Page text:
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Windsor Native Adaora Akubilo Sizzles in Sports Illustrated, Life


By Ann-Marie Mesquita, Staff Writer

HARTFORD —  Windsor native Adaora Akubilo works hard to maintain her career in the rarified arena of the fashion industry.

As a Sports Illustrated Model, the 20-year-old Central Connecticut State University student has a strict workout regimen and a strict diet to help maintain her statuesque physique because, she said, she’s not naturally thin.

So the Nigerian-American tries to keep up her exercise routine by running twice a week and practicing Pilates, also twice week.

“I do have to work out hard to maintain my body,” Akubilo said in a telephone interview on Friday. “I’m in a business that hires you based on how you look.”

The import of Akubilo’s looks resonates on many levels. Her smooth and seemingly poreless, ebony, skin on the pages of Sports Illustrated and other magazines is an anomaly. Some observers say the modeling business lost its diversity after fashionista Bethann Hardison closed her modeling agency in 1996. Today, industry observers criticize the runways, the magazines, the modeling agencies and advertising for lack of  diversity. Hardison said that models of color mostly “disappeared for a whole decade.”

And that’s why this is, well, a big deal—even after models such as Roshumba Williams in 1992 and Carla Campbell in 2006, both of whom are dark-skinned black women.  Akulbio knows she’s a role model for many African-Americans girls whom, she said, can learn to embrace their own beauty.

Perhaps that is what a John Casablanca scout sensed about Akulbio when she spotted her at Windsor High School several years ago. Hartford Director of John Casablancas Tina Kiniry said that it wasn’t just about Akubilo’s look.

“It’s her smile and personality. It’s a certain aura about her that really makes her stand out in a crowd,”  Kiniry said.  “And she’s pleasant to be around.”

Follow her on Twitter and on Facebook.

The 5’11” beauty was also a part of a  SI‘s swimsuit model search contest. She took a few minutes to do a Q and A with The Hartford Guardian. See below.
HG: Tell us what its like being a Sports Illustrated model?

AA: Being an SI model has given me public recognition. People know me by name because SI promotes the model. Being an SI model also gives me access to exclusive events and gifts, and the privilege of traveling to the most remote and exotic world destinations during shoots.

HG: Talk about your first gig as a model–was it local?

AA: My first modeling gig was a runway show that I booked through my CT agency, John Casablancas. I remember being excited and wanting more looks so that I could get out on the runway and strut some more!

HG: Which schools did she attend?

AA: I attended Windsor High School and Central Connecticut State University, where I received a B.A. in English. I was studying to become an English teacher.

HG: Did she pursue her career from the Greater Hartford area? Or did she move to New York?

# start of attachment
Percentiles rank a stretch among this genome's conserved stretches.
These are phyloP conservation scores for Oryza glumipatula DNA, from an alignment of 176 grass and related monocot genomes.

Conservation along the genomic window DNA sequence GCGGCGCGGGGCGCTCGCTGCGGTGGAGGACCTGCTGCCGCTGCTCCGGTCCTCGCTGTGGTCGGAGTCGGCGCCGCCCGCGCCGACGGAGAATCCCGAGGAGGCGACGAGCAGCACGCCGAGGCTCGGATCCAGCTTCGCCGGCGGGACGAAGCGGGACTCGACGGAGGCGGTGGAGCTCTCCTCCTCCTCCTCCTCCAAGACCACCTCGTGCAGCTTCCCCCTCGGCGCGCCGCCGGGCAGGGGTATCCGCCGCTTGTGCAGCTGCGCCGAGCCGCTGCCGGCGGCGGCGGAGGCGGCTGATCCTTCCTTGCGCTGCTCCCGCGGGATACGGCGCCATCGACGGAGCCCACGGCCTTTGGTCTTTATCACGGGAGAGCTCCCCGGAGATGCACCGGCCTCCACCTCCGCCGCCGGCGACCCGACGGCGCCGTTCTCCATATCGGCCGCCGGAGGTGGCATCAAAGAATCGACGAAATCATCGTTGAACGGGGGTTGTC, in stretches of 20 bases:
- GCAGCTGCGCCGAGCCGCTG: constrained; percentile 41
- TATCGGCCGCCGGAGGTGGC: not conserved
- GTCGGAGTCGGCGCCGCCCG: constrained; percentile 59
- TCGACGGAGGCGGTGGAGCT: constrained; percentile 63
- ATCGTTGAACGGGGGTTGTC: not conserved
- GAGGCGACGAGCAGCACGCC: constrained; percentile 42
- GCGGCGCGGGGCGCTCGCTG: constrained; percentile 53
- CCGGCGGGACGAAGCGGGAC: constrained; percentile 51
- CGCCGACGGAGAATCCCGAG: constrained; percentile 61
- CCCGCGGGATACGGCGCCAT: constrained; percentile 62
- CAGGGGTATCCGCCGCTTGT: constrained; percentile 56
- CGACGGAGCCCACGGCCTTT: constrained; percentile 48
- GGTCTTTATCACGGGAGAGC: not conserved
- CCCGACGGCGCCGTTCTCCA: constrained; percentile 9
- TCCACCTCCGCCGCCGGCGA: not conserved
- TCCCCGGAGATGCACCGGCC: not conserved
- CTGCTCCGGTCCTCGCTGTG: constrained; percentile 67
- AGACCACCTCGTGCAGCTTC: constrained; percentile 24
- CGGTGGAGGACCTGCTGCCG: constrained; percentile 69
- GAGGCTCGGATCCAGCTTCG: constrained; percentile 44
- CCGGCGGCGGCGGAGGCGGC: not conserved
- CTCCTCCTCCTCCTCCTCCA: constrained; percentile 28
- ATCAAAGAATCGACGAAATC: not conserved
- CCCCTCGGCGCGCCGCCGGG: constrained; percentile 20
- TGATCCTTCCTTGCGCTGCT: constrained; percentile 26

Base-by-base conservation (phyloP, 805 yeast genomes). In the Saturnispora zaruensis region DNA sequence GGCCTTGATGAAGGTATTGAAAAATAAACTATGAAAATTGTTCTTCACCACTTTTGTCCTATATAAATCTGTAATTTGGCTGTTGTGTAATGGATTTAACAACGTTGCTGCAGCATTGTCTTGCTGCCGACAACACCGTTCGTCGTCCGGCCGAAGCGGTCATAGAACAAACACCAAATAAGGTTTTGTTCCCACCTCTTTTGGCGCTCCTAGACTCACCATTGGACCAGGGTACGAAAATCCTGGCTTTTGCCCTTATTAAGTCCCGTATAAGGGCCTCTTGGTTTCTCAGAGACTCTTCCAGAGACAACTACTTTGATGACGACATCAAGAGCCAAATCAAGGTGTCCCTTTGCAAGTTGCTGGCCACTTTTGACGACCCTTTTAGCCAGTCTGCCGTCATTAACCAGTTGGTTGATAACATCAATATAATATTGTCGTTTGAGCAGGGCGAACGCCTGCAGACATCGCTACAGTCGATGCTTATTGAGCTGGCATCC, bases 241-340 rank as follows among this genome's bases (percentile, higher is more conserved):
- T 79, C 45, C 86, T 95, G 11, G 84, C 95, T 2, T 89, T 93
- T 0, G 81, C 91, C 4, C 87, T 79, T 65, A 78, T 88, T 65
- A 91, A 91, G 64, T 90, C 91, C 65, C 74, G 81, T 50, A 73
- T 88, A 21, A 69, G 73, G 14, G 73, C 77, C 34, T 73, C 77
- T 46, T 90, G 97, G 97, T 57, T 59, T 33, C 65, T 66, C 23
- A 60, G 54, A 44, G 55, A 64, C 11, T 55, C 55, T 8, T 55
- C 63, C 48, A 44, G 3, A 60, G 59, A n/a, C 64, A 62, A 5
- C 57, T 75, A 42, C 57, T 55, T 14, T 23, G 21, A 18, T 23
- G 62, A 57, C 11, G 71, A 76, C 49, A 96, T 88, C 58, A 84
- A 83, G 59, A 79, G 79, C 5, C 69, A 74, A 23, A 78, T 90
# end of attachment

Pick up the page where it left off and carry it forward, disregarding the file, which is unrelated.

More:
AA: I started my modeling career in CT at John Casablancas. I moved to NYC after college to pursue it full-time.

HG: What does she eat?

AA: I eat whatever I am in the mood for. Nigerian food, salads, pizza, pancakes, smoothies…I try to chose healthy options more often and avoid stuffing myself with the junk ones.

HG: What kind of struggles, or set backs have you had so far?

AA: The struggles I’ve had is handling rejection. Several agencies rejected me (and some of the same ones more than once) when I was trying to find representation in the city. Being away from my family when I need to travel over an extended period of time is heartbreaking.

HG: What is your goal after SI?

AA: My goal after SI is to continue modeling and to launch a business of my own eventually.

HG: What advice do you have for girls who want to be successful models?

AA: My advise to girls who want to start modeling is to really have a strong passion for it. Work really hard and put in the time and commitment that is required. I encourage girls to love themselves, to be confident, and to not take it personal when they experience rejection. Rejection is necessary for growth and besides if they get all the jobs they will be burnt out and their career will be over quickly!

HG: Where should we look for her next: movies, videos, TV shows?

AA:  To know where to see me next follow me on twitter @adaoraakubilo and Facebook.

HG: Tell us more about growing up in a Nigerian household?

AA: Growing up in a Nigerian household has exposed me to a rich culture full of inspirational traditions. I have a strong sense of self-identity by knowing my heritage, values, and morals. I was taught to value education, to have a strong Christian faith, and to work hard.

HG: Any parting thoughts to our readers?

AA: Modeling is not who I am it’s just what I do.

Follow her on Twitter and on Facebook.

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